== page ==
The Garden of Eden (Hebrew גַּן עֵדֶן, Gan ʿEdhen), is the biblical "garden of God", described most notably in the Book of Genesis (Genesis 2-3), but also mentioned, directly or indirectly, in Ezekiel, Isaiah and elsewhere in the Old Testament. In the past the favoured derivation of the name "Eden" was from the Akkadian edinnu, itself derived from a Sumerian word meaning "plain" or "steppe", but it is now believed to be more closely related to an Aramaic root meaning "fruitful, well-watered."
The text of the Genesis garden-story is surrounded by uncertainties. Notable among them are: (1) whether the word "eden" means a steppe or plain, or instead means "delight" or some similar term; (2) whether the garden was in the east of Eden, or Eden itself was in the east, or whether "east" is not the correct word at all and the Hebrew means the garden was "of old"; (3) whether the river in Genesis 2:10 "follows from" or "rises in" Eden, and the relationship, if any, of the four rivers to each other; and (4) whether Cush, where one of the four rivers flows, means Ethiopia (in Africa) or Elam (just east of Mesopotamia).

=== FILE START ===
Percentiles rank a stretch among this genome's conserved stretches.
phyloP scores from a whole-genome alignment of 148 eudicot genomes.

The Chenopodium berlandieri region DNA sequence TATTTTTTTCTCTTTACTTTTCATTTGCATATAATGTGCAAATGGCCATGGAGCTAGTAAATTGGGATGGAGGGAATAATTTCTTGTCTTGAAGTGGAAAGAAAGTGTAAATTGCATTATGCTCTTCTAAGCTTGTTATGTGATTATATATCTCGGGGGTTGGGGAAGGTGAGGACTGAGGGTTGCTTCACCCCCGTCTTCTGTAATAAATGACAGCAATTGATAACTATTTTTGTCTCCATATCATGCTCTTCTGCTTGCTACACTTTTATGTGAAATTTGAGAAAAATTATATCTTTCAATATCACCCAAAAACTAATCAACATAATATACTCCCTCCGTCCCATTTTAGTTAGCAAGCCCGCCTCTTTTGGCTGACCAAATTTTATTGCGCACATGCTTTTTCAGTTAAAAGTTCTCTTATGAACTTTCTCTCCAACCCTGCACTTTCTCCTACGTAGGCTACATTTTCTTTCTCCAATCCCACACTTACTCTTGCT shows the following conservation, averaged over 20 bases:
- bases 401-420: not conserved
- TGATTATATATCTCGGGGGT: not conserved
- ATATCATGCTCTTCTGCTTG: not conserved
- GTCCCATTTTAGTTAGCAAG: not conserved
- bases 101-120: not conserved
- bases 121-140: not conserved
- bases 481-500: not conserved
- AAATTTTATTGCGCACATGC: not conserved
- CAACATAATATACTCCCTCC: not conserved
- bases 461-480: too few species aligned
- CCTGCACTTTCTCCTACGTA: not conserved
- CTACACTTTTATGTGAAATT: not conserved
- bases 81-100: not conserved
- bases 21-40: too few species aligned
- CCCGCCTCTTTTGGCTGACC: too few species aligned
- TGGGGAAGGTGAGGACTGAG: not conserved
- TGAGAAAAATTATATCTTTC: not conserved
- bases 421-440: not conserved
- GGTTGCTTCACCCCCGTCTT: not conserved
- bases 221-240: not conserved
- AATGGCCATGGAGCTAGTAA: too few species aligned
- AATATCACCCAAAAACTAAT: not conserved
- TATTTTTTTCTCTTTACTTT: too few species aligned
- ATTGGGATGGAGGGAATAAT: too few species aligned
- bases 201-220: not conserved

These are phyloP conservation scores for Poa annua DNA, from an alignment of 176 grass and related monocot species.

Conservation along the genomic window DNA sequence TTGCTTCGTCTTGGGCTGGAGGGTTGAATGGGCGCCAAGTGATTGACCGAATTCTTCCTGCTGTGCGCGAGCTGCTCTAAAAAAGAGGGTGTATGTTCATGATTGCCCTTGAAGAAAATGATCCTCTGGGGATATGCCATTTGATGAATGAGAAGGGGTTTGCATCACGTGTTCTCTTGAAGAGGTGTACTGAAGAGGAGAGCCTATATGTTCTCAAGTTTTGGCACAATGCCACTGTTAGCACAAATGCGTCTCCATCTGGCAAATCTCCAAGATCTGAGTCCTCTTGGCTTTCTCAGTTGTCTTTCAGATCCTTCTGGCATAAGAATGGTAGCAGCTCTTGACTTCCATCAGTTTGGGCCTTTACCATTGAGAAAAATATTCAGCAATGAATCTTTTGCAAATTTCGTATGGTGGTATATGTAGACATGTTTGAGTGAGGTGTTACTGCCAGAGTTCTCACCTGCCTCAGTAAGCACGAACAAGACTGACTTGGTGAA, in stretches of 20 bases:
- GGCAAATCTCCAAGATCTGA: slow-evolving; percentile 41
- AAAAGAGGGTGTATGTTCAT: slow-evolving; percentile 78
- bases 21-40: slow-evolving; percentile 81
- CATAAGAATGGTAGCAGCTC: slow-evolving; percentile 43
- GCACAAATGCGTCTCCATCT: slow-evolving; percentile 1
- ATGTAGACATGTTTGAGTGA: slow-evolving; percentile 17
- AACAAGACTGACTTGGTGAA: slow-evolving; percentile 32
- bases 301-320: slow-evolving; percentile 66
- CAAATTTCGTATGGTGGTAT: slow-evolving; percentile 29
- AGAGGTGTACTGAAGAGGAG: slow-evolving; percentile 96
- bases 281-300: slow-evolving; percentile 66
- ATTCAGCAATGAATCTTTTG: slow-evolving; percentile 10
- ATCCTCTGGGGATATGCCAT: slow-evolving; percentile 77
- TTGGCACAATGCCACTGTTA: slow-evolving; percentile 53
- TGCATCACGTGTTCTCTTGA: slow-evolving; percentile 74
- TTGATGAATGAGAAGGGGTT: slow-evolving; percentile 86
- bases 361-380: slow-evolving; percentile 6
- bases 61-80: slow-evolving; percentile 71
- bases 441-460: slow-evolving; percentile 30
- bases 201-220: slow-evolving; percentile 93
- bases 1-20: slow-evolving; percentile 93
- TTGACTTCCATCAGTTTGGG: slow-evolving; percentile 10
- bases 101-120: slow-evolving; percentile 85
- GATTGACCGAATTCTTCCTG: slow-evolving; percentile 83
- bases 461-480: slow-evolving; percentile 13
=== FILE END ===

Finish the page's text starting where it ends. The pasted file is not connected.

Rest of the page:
The Eden of Genesis has been variously located at the headwaters of the Tigris and Euphrates in northern Iraq, in Africa, and in the Persian Gulf. The Eden in Ezekiel, however, is unequivocally located in Lebanon. For many medieval writers, the image of the Garden of Eden also creates a location for human love and sexuality, often associated with the classic and medieval trope of the locus amoenus.